I think you get what I mean.
But it’s not impossible. It’s a lot of hard work, as is taking critique not too personal in general and to despair and doubt oneself directly, which probably everyone of you knows, be it professional, hobby wise or in personal matters.
Fortunately, in retrospect, I can say that modelling rather helped me see and understand my own facets than pushing me into crises.
To the contrary: On days, where work didn’t go as planned or when in personal situations things went wrong and I started doubting myself, my work and wondered what the eff I was doing, a look on my colourful portfolio often gave me a kick of “I am Miss fucking Laventura, I have been so many things already, a fairy, a nerd, a fashion model, an artificial being, the powerful rock girl, the delicate one, and so much more. Why the heck should I not be able to do it?!”
But, here’s a big BUT, that can also be related to the fact that first of all I didn’t pursue a professional model career, I didn’t run from casting to casting, and quite early on my focus was put on creative, artsy productions and later on on expressive pictures that I could combine with my texts. Maybe that helped me a bit to escape the pressure of the mainstream. (And I say that with all the love, I mean the popular fields of beauty, fashion, lifestyle, commercial).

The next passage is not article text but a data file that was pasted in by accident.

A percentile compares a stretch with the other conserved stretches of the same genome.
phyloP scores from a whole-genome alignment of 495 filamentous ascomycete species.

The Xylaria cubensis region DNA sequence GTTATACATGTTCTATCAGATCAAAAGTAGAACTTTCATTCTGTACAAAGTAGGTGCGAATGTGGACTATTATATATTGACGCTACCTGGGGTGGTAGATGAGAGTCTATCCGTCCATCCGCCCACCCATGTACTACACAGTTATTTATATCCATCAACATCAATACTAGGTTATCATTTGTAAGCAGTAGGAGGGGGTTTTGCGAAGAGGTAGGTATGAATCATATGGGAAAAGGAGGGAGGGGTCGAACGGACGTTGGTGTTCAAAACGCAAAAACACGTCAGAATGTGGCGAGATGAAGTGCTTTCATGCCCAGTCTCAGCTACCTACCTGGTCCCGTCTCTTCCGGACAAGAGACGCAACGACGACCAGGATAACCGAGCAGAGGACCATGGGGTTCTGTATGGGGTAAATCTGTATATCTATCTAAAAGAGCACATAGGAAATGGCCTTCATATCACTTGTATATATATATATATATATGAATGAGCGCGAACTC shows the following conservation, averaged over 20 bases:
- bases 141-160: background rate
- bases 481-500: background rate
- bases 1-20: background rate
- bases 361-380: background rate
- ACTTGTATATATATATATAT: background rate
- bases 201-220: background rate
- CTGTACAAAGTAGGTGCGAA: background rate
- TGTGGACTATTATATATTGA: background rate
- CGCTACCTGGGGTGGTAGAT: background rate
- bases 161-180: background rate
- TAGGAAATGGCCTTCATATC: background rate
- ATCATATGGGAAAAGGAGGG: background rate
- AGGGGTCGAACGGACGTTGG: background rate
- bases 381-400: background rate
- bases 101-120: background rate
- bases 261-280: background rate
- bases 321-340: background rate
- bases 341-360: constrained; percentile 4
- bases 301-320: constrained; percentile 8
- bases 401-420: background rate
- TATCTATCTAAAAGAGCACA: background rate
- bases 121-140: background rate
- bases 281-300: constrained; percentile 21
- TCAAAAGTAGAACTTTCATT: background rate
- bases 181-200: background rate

By the way, I don’t mean to sugarcoat anything here. I received so many rejections that I can’t even put all the frustration, disappointment and doubts into words right here.
Agency after agency rejected me because they didn’t see good placement chances with their clients, because either my face was too special or not special enough.
So many jobs slipped through my fingers, although I fulfilled all the requirements, etc. etc. etc.
But through all this experimenting one can learn what feels natural and what doesn’t, where is the line between a facet of me and a role I play?